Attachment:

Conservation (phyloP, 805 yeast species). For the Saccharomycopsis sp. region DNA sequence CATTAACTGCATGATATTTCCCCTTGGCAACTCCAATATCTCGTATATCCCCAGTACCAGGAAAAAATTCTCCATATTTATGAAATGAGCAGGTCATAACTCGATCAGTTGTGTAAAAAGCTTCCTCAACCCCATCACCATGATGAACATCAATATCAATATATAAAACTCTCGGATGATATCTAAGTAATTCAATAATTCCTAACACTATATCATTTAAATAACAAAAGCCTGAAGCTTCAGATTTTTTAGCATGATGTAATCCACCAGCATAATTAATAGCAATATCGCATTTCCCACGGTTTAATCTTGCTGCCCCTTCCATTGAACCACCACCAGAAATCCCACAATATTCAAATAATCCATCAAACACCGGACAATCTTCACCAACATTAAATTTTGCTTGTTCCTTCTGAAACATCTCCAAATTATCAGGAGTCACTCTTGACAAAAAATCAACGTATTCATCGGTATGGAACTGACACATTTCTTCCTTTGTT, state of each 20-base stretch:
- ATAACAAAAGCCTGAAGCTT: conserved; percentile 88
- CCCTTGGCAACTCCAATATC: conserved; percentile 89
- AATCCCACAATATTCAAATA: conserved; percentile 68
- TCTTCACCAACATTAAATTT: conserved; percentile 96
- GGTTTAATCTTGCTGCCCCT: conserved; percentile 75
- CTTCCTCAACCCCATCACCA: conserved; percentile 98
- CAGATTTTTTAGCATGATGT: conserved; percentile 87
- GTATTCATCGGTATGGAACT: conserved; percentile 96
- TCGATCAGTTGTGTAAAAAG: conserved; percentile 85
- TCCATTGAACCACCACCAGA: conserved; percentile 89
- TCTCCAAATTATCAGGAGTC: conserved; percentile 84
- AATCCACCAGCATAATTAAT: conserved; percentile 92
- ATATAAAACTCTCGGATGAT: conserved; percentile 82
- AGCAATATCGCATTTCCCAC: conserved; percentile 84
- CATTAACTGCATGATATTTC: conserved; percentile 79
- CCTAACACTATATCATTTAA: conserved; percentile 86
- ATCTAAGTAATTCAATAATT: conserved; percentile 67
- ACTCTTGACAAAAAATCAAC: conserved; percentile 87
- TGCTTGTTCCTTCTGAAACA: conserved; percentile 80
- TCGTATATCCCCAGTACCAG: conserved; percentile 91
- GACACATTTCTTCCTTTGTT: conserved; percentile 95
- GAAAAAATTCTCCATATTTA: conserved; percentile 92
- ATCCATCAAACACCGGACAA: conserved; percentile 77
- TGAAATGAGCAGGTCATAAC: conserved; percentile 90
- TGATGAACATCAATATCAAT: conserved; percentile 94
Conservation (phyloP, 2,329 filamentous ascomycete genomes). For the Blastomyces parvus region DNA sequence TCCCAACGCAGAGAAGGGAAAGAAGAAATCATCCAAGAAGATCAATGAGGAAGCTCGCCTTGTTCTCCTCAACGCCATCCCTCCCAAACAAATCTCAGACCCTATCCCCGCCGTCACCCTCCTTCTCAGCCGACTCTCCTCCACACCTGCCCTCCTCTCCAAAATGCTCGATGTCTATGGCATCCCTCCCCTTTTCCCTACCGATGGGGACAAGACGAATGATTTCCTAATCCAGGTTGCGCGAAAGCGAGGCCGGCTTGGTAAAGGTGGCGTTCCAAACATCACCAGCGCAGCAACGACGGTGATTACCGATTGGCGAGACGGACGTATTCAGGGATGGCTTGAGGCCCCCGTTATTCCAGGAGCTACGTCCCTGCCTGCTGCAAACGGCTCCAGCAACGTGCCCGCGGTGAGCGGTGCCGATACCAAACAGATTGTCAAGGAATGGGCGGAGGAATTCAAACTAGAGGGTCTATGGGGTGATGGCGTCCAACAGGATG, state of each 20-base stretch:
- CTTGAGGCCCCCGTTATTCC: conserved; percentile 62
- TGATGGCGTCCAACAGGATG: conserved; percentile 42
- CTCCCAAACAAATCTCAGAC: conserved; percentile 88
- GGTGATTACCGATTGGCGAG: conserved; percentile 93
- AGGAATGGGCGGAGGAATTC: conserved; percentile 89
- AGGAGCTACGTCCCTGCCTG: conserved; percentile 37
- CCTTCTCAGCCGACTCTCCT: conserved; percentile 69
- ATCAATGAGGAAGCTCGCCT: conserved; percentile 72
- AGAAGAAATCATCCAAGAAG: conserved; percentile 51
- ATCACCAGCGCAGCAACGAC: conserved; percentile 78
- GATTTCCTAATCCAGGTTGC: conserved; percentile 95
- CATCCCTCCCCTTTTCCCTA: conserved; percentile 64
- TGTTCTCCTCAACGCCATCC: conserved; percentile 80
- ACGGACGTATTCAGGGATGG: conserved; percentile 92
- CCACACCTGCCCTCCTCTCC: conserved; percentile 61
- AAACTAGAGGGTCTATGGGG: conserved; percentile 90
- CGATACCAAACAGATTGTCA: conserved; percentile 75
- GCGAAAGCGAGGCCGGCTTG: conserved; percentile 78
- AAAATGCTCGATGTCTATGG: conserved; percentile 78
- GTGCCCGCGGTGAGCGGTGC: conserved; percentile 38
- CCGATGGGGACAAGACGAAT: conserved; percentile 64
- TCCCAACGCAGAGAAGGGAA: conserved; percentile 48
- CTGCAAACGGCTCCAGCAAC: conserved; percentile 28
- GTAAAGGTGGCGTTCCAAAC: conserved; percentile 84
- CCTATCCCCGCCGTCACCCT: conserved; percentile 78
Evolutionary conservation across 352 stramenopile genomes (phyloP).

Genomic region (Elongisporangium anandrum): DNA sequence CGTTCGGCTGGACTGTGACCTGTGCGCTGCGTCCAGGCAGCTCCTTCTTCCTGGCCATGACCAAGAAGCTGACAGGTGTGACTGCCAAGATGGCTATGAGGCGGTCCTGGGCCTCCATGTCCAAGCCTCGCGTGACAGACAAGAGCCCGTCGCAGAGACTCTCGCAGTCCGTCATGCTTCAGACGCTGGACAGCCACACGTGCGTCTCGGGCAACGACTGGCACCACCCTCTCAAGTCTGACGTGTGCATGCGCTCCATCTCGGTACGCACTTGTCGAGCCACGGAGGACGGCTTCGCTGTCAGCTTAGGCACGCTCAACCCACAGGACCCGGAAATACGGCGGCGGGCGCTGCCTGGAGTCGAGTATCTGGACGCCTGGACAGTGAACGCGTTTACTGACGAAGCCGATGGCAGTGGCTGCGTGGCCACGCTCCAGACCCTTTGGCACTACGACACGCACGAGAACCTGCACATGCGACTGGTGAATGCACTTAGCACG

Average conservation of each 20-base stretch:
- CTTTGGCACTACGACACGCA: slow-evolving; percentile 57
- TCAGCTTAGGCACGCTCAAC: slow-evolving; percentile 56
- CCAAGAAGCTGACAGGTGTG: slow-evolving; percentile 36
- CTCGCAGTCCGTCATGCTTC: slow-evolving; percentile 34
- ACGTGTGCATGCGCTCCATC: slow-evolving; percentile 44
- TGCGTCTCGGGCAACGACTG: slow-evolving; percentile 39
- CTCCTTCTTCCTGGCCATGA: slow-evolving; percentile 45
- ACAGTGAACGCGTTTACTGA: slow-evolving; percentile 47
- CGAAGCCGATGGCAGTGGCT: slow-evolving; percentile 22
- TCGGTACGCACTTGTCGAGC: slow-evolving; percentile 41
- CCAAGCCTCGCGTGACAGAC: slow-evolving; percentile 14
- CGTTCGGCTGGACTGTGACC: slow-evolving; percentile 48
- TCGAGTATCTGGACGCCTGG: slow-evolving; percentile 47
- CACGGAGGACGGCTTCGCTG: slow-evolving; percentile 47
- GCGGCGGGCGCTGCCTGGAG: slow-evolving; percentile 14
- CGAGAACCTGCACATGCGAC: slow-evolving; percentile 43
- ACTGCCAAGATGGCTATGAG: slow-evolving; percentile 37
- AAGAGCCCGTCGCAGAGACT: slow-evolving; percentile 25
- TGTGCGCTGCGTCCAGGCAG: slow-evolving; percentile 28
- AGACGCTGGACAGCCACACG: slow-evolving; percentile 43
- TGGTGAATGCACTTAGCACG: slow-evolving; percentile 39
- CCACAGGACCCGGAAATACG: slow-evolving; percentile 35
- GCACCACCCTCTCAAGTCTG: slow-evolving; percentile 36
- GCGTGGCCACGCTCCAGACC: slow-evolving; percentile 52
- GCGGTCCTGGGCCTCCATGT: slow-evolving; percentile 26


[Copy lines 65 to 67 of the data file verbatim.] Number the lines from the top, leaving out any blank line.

- TCGGTACGCACTTGTCGAGC: slow-evolving; percentile 41
- CCAAGCCTCGCGTGACAGAC: slow-evolving; percentile 14
- CGTTCGGCTGGACTGTGACC: slow-evolving; percentile 48